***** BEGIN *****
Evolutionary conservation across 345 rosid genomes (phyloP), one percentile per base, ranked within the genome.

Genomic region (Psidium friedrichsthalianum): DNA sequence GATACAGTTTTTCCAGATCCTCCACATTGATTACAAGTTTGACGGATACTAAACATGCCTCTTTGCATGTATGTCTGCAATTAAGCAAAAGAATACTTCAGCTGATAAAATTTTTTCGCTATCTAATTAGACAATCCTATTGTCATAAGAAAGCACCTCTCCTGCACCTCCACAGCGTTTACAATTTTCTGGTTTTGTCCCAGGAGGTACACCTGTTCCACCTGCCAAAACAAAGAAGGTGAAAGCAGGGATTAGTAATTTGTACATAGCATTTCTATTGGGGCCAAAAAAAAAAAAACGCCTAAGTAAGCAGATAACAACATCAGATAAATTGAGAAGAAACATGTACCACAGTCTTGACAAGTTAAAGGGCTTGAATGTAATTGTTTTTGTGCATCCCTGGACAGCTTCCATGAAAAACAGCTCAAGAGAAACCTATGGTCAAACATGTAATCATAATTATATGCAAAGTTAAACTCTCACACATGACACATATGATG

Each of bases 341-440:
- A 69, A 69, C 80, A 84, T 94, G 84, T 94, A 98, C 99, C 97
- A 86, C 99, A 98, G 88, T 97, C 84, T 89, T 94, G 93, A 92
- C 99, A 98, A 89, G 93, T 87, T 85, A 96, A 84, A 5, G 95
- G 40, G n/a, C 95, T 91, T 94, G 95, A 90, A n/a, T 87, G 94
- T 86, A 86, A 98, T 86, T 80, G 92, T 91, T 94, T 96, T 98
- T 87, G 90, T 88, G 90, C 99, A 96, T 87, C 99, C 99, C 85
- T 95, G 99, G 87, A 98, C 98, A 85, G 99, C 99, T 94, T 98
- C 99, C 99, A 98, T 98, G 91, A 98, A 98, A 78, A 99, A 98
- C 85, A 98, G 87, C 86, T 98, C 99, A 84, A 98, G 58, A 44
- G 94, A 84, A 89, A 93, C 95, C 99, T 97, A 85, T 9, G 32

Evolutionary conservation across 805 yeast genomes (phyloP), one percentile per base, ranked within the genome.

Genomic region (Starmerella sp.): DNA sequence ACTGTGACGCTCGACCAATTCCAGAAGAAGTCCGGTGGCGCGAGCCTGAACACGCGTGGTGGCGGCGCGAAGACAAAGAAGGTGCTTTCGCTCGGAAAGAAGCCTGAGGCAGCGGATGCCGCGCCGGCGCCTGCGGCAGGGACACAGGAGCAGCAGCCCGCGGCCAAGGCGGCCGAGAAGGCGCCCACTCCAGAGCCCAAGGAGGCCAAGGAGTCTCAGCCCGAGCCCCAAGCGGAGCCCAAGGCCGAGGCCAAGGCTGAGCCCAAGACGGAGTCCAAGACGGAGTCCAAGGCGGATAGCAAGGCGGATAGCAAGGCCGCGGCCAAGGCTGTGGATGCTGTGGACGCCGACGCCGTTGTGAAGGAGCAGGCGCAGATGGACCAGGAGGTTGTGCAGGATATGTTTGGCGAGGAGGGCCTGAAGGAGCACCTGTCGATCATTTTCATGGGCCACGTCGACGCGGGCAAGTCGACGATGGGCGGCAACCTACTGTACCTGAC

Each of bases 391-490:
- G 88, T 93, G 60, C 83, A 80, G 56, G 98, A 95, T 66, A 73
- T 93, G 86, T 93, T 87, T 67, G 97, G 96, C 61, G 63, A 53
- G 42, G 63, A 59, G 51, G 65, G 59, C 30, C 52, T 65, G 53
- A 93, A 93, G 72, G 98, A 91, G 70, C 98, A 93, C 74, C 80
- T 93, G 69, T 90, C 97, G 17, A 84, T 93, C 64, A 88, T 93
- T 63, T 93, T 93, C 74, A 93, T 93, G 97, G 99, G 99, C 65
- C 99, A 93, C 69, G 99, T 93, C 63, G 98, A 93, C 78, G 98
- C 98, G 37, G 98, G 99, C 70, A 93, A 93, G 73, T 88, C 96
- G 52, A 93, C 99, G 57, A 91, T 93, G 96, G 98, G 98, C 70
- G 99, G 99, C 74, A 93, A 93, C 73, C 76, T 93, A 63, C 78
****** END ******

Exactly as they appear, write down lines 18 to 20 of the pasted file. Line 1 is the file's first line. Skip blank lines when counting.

- T 93, G 86, T 93, T 87, T 67, G 97, G 96, C 61, G 63, A 53
- G 42, G 63, A 59, G 51, G 65, G 59, C 30, C 52, T 65, G 53
- A 93, A 93, G 72, G 98, A 91, G 70, C 98, A 93, C 74, C 80